Woman: What’s your secret?
Woman: Your son. Is he always that well behaved?
Me: Well he has his moments, but yeah, usually.
Woman: How do you do it?
Every evening after dinner my husband and I take three-feet-of-fun, our three-year-old son, to the park and last night I unexpectedly became a child behavior expert. Apparently it had shocked the woman when I told three-feet-of-fun not to throw sand, he said sorry and immediately dropped his other handful without protest. He then sat down and started “making me a cake.”
Her son, only two months younger than mine, she told me, wouldn’t listen, wouldn’t mind, talked back to her, and was aggressive. She was feeling discouraged and wanted to know if I had any secrets for success or was my child just naturally easygoing. I laughed — it had been a long and painful road to get my strong willed child under control. Since she asked, I told her.
My top tactics for molding a good listening, well behaved, child:
Pick your battles. So what if your kid wants to eat ketchup with a spoon. Sure it’s gross but really you have bigger battles to win. You’ll have an easier time enforcing the important rules if you don’t sweat when your child wants to wear the same clothes he wore yesterday, dip his cheeseburger in applesauce, or lick the nontoxic chalk dust off his hands.
1, 2, 3. I’m a firm believer in counting. However, counting only works if, when you hit three, you deal out the consequences. I tell three-feet-of-fun to stop whatever it is he is doing and if he doesn’t respond right away, I start counting. 1….. 2…… He always stops by two. The trick is in the tone — I use a stern, no nonsense tone that he can’t ignore. It didn’t always work, though, and every time he didn’t listen, he’d get a timeout, even when he’d wait until I said three and then stop. I’d tell him he was too late, he had to stop before I said three, and then I’d stick him in timeout — he spent a lot of time in timeouts at the beginning.
Timeouts. They say for every year the child is old that’s how many minutes to give them in timeout. When I first started to do timeouts, three-feet-of-fun wouldn’t stay in the chair so I would calmly put him back in the chair and add more time. I explained to him that for every time he got up I’d add on more time until he stayed seated and the timer went off. I had to do it several times but he finally got it. Now, if I threaten a timeout to stop misbehavior, it’s a rare occurrence that he pushes me to enforce it.
Spankings. I know that spankings are a controversial punishment and are mostly frowned upon in today’s society. But I confess that I have used them on a rare occasion. If what three-feet-of-fun is doing is especially dangerous, I don’t feel like I have time to calmly reason with him and count to three. If he doesn’t listen and it’s going to hurt him I will spank his bottom, once, with an open hand. I don’t spank that hard, I know it doesn’t hurt him because it doesn’t hurt my hand, but it gets his attention immediately.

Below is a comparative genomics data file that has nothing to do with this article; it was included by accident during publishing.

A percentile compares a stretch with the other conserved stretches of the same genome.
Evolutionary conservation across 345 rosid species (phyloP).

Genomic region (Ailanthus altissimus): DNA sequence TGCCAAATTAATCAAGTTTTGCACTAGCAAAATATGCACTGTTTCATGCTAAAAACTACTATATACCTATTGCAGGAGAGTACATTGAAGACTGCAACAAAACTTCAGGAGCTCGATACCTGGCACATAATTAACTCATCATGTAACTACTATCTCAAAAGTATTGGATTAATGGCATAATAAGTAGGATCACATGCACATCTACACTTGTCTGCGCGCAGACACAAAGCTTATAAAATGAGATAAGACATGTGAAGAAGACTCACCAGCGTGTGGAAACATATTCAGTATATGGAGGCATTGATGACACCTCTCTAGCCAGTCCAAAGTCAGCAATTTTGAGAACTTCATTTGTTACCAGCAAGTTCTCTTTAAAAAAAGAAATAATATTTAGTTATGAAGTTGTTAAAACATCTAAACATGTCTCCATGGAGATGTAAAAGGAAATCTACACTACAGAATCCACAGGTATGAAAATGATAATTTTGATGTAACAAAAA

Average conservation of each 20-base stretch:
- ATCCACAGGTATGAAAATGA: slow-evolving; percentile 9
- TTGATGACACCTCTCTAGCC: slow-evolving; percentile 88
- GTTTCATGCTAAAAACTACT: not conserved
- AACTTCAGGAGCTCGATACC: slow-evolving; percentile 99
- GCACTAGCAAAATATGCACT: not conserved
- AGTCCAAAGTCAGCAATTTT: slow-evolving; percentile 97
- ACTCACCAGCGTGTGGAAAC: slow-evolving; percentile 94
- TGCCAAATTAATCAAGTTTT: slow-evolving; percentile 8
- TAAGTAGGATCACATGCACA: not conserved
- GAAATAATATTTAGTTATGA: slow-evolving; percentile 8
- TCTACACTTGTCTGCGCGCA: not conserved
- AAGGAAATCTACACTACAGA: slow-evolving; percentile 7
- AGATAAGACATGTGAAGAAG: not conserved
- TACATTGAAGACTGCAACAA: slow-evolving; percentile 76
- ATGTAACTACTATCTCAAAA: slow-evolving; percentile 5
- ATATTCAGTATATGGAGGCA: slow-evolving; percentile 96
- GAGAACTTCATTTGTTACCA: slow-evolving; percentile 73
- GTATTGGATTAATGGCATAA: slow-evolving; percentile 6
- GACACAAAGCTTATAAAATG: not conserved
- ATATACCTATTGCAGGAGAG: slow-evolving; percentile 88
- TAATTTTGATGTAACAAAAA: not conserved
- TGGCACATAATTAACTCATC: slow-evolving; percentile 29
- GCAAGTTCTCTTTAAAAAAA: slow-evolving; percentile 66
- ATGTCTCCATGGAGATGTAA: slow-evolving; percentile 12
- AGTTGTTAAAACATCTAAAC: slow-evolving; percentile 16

I don’t agree with spanking a child for crying. I’ve read books that say if a child cries for longer than five minutes, he needs to be given something to cry about. If three-feet-of-fun is particularly whiny or crying for no reason, I simply tell him I’m sorry he feels that way but there’s nothing I can do for him. Then I direct him to his room where he can carry on until he feels better and can come back out and use his words.
Consistency. I can’t stress this enough. If you say continue x behavior and y will happen. Y must happen. Once you establish the rules, you have to consistently enforce them. If you don’t, children will know they can sometimes win, and it will always be a battle. Kids are smart and they’re going to consistently test your resolve. Don’t get discouraged, it always gets worse before it gets better — but it does get better.
Redirection. When three-feet-of-fun was younger he had a nasty biting habit. He’d either be mad and bite, or he’d be playing and get so wound up he’d bite. I couldn’t break him of it so I tried a different approach. When he’d go in for a bite I’d tell him don’t slime Mommy, and made it a game. Granted, I get licked now, but I’d rather be slobbered on than bit. Children need to find outlets to express themselves, find them non painful ones.
Rewards. I have a hard time doling out stiff punishments for silly things like brushing teeth and taking baths. I’ve found for daily chores that need to be done that a reward system works best. We’ve instituted a responsibility chart that has things on it like brushing teeth, picking up toys, no whining, helping out, taking a bath, getting ready for bed — you know stuff of that nature, he is only three after all. At the end of the day if he’s done them all he gets to mark them off with magnets and when he fills up the weekly chart, he gets to pick out an inexpensive toy while we’re out shopping. So when he fusses about having to do something I remind him if he doesn’t, he won’t get a magnet. That usually ends the argument and gets the job done.
I think the most important thing is that for every punishment I have to dole out, I deal out at least three times as many praises. Anytime he listens without my having to count or anytime he does something without having to be asked I make sure he knows I noticed it and I lavish attention on him.
These tactics worked for me. Since no two kids are the same, they might need some modification to work for you. I’m no expert by any stretch of the imagination so I was taken by surprised when this woman hung on my every word and said she was going to incorporate them into her approach. I was just a mom hoping that something I’d done would prove helpful to her.